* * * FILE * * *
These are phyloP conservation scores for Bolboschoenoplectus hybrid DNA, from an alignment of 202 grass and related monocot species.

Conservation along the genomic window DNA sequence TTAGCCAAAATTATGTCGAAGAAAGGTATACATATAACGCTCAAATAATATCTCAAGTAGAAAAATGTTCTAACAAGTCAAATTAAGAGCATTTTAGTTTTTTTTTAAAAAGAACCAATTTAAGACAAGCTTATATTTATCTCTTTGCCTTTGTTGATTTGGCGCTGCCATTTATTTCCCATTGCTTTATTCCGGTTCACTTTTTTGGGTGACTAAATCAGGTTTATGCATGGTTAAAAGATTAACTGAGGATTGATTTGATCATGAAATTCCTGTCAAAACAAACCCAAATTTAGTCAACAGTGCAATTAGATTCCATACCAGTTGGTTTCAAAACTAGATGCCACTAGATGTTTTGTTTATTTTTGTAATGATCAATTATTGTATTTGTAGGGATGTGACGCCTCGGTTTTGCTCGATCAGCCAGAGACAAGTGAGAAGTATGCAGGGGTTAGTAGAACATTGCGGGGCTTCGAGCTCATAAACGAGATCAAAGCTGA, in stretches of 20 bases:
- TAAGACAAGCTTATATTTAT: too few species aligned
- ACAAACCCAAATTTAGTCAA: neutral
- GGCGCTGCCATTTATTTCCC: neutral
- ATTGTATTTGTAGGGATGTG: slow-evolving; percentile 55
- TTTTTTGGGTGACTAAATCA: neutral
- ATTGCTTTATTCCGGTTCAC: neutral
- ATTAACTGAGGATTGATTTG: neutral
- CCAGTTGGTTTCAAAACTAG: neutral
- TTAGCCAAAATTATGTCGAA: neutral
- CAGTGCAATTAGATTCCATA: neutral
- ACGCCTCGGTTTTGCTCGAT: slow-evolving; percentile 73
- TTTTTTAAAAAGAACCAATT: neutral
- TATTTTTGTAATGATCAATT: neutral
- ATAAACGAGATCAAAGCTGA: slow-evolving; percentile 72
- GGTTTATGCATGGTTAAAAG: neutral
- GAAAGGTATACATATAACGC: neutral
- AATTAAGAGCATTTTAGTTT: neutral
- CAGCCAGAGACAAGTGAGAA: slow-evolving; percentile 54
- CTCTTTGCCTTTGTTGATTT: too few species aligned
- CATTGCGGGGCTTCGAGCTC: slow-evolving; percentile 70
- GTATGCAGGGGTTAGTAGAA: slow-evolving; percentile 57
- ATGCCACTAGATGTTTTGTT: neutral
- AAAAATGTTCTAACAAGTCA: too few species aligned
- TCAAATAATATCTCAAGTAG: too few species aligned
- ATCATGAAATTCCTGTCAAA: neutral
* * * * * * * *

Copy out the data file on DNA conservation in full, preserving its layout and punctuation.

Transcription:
These are phyloP conservation scores for Bolboschoenoplectus hybrid DNA, from an alignment of 202 grass and related monocot species.

Conservation along the genomic window DNA sequence TTAGCCAAAATTATGTCGAAGAAAGGTATACATATAACGCTCAAATAATATCTCAAGTAGAAAAATGTTCTAACAAGTCAAATTAAGAGCATTTTAGTTTTTTTTTAAAAAGAACCAATTTAAGACAAGCTTATATTTATCTCTTTGCCTTTGTTGATTTGGCGCTGCCATTTATTTCCCATTGCTTTATTCCGGTTCACTTTTTTGGGTGACTAAATCAGGTTTATGCATGGTTAAAAGATTAACTGAGGATTGATTTGATCATGAAATTCCTGTCAAAACAAACCCAAATTTAGTCAACAGTGCAATTAGATTCCATACCAGTTGGTTTCAAAACTAGATGCCACTAGATGTTTTGTTTATTTTTGTAATGATCAATTATTGTATTTGTAGGGATGTGACGCCTCGGTTTTGCTCGATCAGCCAGAGACAAGTGAGAAGTATGCAGGGGTTAGTAGAACATTGCGGGGCTTCGAGCTCATAAACGAGATCAAAGCTGA, in stretches of 20 bases:
- TAAGACAAGCTTATATTTAT: too few species aligned
- ACAAACCCAAATTTAGTCAA: neutral
- GGCGCTGCCATTTATTTCCC: neutral
- ATTGTATTTGTAGGGATGTG: slow-evolving; percentile 55
- TTTTTTGGGTGACTAAATCA: neutral
- ATTGCTTTATTCCGGTTCAC: neutral
- ATTAACTGAGGATTGATTTG: neutral
- CCAGTTGGTTTCAAAACTAG: neutral
- TTAGCCAAAATTATGTCGAA: neutral
- CAGTGCAATTAGATTCCATA: neutral
- ACGCCTCGGTTTTGCTCGAT: slow-evolving; percentile 73
- TTTTTTAAAAAGAACCAATT: neutral
- TATTTTTGTAATGATCAATT: neutral
- ATAAACGAGATCAAAGCTGA: slow-evolving; percentile 72
- GGTTTATGCATGGTTAAAAG: neutral
- GAAAGGTATACATATAACGC: neutral
- AATTAAGAGCATTTTAGTTT: neutral
- CAGCCAGAGACAAGTGAGAA: slow-evolving; percentile 54
- CTCTTTGCCTTTGTTGATTT: too few species aligned
- CATTGCGGGGCTTCGAGCTC: slow-evolving; percentile 70
- GTATGCAGGGGTTAGTAGAA: slow-evolving; percentile 57
- ATGCCACTAGATGTTTTGTT: neutral
- AAAAATGTTCTAACAAGTCA: too few species aligned
- TCAAATAATATCTCAAGTAG: too few species aligned
- ATCATGAAATTCCTGTCAAA: neutral